It was somewhere around the third quarter of the Seahawks-Cardinals game when I glanced at my beer mug sitting on the nearby table.  I had been watching football and drinking beer for what seemed like the entire weekend when the moment struck.

Early in the day the mug sat there with enthusiasm, slightly frosted, and filled to the rim with a Mexican lager.  The foam slowly dripped down the side.  The lime wedge floated with excitement.

But it wasn’t until the games were practically over, and the recycling bin was full, when the great philosophical question thrust itself upon me.

Was the glass half empty or half full?

Looking back at week seven of the NFL, you could ask the same question.

  • Atlanta running back Todd Gurley scored a late touchdown with time running out, giving the Falcons a six-point lead. Unfortunately, Gurley was supposed to stop at the one-yard-line in order to run the clock out and simply kick a game-winning field goal, but he lost his balance and accidentally crossed the goal line instead.  The Lions would score in miraculous fashion to win the game 23-22.
  • Cleveland quarterback Baker Mayfield would finally silence his critics by tossing five touchdown passes in a dramatic come-from-behind win over the Cincinnati Bengals. Unfortunately, Mayfield did suffer an interception that was returned for a touchdown on the very first pass of the day.  To make matters worse, Cleveland’s star wide receiver Odell Beckham Jr. would tear his ACL trying to run that defender down.
  • The Las Vegas Raiders and Los Angeles Chargers both hosted games at their brand new, state-of-the-art venues on Sunday. The combined cost of building Allegiant and SoFi Stadium was estimated to be around $7 billion. The combined attendance for those two games on Sunday was estimated to be around zero.
  • John Elway may have thought he had finally found his answer at quarterback when he drafted Drew Lock in the second round of the 2019 draft. But after throwing two interceptions in a 43-16 drubbing by the Kansas Chiefs, Lock (63.3) now has a lower quarterback rating than his backups, Jeff Driskel (78.4), and Brett Rypien (66.1).
  • Dallas quarterback Andy Dalton was forced to the leave the game on Sunday due to a concussion, which meant Ben DiNucci, a seventh-round rookie from James Madison, would have to run the show. DiNucci would complete just 2 of 3 passes for 39 yards, as the Washington Football Team would roll, 25-3.  This is possibly the only time in history in which a quarterback, Dak Prescott, could suffer a severe season-ending injury and actually gain leverage in his contract negotiations.

  • Phillip Lindsay looked like Denver’s top running back before being knocked out of the first half against the Chiefs with a concussion. The underpaid (3yr/$1.725m) and underappreciated Lindsay had already gained 79 yards on 9 attempts, while continuing to take carries from the pricey (2yr/$16m) Melvin Gordon.  Gordon must have appreciated the extra second-half carries, along with the job security, as he continued to play despite coughing the ball up twice.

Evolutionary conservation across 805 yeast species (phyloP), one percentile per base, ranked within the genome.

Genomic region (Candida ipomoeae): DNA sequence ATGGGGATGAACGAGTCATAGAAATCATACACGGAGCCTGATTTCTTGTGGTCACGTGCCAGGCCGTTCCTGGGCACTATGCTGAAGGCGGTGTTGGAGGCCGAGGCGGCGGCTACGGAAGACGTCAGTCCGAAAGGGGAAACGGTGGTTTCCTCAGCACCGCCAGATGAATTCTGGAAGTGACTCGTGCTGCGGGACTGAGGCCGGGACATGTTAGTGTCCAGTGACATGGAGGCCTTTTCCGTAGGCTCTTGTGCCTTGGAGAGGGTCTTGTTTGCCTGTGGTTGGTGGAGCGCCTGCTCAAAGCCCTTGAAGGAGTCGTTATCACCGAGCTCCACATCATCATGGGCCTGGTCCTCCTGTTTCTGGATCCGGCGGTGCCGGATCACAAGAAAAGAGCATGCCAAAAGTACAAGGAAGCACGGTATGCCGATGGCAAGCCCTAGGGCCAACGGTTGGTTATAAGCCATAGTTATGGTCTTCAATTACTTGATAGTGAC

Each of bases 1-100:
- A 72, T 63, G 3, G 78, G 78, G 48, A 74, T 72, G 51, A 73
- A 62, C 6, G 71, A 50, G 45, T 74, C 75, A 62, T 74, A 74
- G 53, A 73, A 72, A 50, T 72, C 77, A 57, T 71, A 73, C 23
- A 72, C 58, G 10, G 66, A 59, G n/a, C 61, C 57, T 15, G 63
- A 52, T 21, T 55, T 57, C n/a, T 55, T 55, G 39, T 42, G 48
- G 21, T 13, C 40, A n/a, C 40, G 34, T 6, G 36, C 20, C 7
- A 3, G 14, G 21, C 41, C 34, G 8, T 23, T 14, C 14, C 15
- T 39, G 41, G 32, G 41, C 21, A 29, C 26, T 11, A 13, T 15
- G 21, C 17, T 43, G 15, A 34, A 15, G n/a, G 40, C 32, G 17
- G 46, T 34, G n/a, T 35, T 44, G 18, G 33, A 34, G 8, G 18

• Speaking of getting paid. Wide receiver Antonio Brown just signed a one-year/$1.05m contract with the Tampa Bay Buccaneers, although incentives could make the deal as high as $3.5 million.  The often-troubled Brown had made as much as $18 million-a-year in the past, but a history of detrimental conduct, off-the-field problems, and diva like behavior has cost him years of money, and playing time.  But it’s still more than Phillip Lindsay makes.
  • Finally, Quarterback Drew Brees of the Saints completed his 7,000 pass on Sunday. Which is more than any of the quarterbacks drafted in the first round over the last four years….combined.


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Alan Tapley is an educator, author, and blogger who has lived just outside of Boulder for the last twenty years.  His published work includes two novels, two children’s books, a series of cartoons in the Minneapolis Star-Tribune, and multiple sports related articles. His love for family and the state of Colorado is only matched by one thing, his passion for sports.  The first baseball game he ever attended was at Wrigley Field, before there were lights.  At the final Bronco game at the old Mile High, he allegedly cut out a piece of his seat in the South stands.  But regardless of being here for the Avalanche’s last Stanley Cup, the Rockies only World Series appearance, and all the Broncos’ Super Bowl Victories, his wife never fails to remind him that he wasn’t at the University of Colorado in 1990, like she was.  The year the Buffs football team won the National Championship